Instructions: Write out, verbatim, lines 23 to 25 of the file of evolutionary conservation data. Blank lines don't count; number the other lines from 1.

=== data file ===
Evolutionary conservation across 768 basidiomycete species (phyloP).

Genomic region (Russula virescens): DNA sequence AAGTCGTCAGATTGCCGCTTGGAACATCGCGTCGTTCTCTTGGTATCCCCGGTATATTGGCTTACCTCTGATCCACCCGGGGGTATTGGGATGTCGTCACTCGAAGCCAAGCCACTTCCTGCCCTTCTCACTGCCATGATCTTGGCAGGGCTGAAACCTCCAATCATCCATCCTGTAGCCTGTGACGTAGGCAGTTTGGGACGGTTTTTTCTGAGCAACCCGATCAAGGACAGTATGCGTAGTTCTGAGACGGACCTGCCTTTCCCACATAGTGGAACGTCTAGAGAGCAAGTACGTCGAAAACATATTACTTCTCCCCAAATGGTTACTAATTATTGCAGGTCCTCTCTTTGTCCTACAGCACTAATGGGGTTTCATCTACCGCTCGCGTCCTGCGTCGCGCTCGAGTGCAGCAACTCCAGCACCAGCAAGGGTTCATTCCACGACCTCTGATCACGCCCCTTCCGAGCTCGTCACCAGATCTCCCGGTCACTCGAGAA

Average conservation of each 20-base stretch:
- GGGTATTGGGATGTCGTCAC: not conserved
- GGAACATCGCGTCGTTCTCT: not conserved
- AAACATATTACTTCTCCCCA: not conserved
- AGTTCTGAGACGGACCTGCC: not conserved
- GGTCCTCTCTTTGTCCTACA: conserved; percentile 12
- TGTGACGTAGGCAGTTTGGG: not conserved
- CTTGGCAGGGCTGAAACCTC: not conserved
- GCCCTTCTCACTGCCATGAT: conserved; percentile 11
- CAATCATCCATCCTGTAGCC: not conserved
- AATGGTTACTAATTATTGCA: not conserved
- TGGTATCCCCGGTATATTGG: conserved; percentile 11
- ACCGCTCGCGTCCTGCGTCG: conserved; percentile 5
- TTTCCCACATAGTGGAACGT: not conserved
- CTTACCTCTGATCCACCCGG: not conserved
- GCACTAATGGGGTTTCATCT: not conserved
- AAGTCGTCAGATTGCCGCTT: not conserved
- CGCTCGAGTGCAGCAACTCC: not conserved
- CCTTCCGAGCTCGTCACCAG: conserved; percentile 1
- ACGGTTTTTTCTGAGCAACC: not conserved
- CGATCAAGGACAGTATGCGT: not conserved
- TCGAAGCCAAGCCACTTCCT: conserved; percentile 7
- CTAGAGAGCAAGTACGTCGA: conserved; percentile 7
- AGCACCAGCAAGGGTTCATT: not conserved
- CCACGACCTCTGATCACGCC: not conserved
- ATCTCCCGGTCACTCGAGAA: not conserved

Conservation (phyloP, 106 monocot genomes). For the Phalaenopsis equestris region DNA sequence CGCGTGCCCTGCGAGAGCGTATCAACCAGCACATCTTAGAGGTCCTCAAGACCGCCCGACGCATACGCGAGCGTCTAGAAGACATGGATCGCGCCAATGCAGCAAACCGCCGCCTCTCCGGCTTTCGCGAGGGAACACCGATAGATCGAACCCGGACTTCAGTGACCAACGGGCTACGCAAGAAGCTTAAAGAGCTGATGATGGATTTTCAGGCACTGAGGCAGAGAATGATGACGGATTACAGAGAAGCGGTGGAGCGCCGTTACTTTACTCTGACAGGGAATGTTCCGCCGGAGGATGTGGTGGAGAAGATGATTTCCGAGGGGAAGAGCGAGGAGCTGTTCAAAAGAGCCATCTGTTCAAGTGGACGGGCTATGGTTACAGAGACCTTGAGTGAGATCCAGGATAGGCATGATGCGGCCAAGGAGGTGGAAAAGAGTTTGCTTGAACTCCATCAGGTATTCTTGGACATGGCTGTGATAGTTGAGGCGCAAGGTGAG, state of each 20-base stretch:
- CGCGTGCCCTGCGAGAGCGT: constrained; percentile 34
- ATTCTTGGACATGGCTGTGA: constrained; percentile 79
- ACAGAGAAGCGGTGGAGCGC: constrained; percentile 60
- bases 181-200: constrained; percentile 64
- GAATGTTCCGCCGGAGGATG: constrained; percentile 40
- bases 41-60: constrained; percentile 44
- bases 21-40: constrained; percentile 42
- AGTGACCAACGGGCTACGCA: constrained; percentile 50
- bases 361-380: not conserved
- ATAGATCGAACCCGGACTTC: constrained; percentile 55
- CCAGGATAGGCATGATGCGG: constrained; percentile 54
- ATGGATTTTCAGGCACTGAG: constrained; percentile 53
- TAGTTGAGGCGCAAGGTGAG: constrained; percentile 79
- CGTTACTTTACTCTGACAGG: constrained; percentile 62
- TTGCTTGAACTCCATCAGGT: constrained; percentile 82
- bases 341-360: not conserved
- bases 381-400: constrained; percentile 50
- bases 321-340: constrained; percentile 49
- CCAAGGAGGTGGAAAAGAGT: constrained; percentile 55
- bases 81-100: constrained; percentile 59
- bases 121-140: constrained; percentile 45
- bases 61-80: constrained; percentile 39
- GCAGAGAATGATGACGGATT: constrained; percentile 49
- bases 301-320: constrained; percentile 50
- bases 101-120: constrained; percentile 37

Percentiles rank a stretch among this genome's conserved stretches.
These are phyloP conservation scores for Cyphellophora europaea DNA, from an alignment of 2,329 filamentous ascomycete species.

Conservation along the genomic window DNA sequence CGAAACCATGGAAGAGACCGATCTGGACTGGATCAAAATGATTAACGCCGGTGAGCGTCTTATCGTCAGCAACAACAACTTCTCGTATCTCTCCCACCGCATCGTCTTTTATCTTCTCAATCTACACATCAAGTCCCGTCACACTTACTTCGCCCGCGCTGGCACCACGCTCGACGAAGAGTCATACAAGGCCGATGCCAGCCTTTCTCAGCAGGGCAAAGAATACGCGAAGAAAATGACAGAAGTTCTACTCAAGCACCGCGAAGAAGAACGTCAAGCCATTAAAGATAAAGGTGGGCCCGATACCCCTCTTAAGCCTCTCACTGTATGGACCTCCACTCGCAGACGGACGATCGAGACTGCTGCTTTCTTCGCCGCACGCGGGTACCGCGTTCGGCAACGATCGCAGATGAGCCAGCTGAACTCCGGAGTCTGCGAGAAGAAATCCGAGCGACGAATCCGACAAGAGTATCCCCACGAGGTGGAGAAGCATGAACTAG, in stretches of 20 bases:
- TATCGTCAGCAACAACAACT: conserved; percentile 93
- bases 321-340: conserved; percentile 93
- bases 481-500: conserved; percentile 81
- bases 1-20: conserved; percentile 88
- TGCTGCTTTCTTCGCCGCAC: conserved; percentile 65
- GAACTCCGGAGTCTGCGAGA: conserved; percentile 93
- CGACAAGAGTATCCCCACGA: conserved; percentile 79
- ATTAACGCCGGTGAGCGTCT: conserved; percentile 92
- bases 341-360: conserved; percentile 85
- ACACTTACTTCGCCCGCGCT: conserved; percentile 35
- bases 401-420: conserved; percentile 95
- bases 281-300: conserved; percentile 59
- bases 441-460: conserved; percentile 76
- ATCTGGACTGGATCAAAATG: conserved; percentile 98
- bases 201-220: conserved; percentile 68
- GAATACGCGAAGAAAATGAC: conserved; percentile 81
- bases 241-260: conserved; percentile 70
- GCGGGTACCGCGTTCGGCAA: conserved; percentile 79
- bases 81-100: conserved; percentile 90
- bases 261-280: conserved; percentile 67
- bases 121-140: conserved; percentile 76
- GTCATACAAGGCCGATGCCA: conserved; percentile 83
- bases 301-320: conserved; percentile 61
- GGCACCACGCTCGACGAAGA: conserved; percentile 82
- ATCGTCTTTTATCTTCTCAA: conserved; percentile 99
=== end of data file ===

- CGATCAAGGACAGTATGCGT: not conserved
- TCGAAGCCAAGCCACTTCCT: conserved; percentile 7
- CTAGAGAGCAAGTACGTCGA: conserved; percentile 7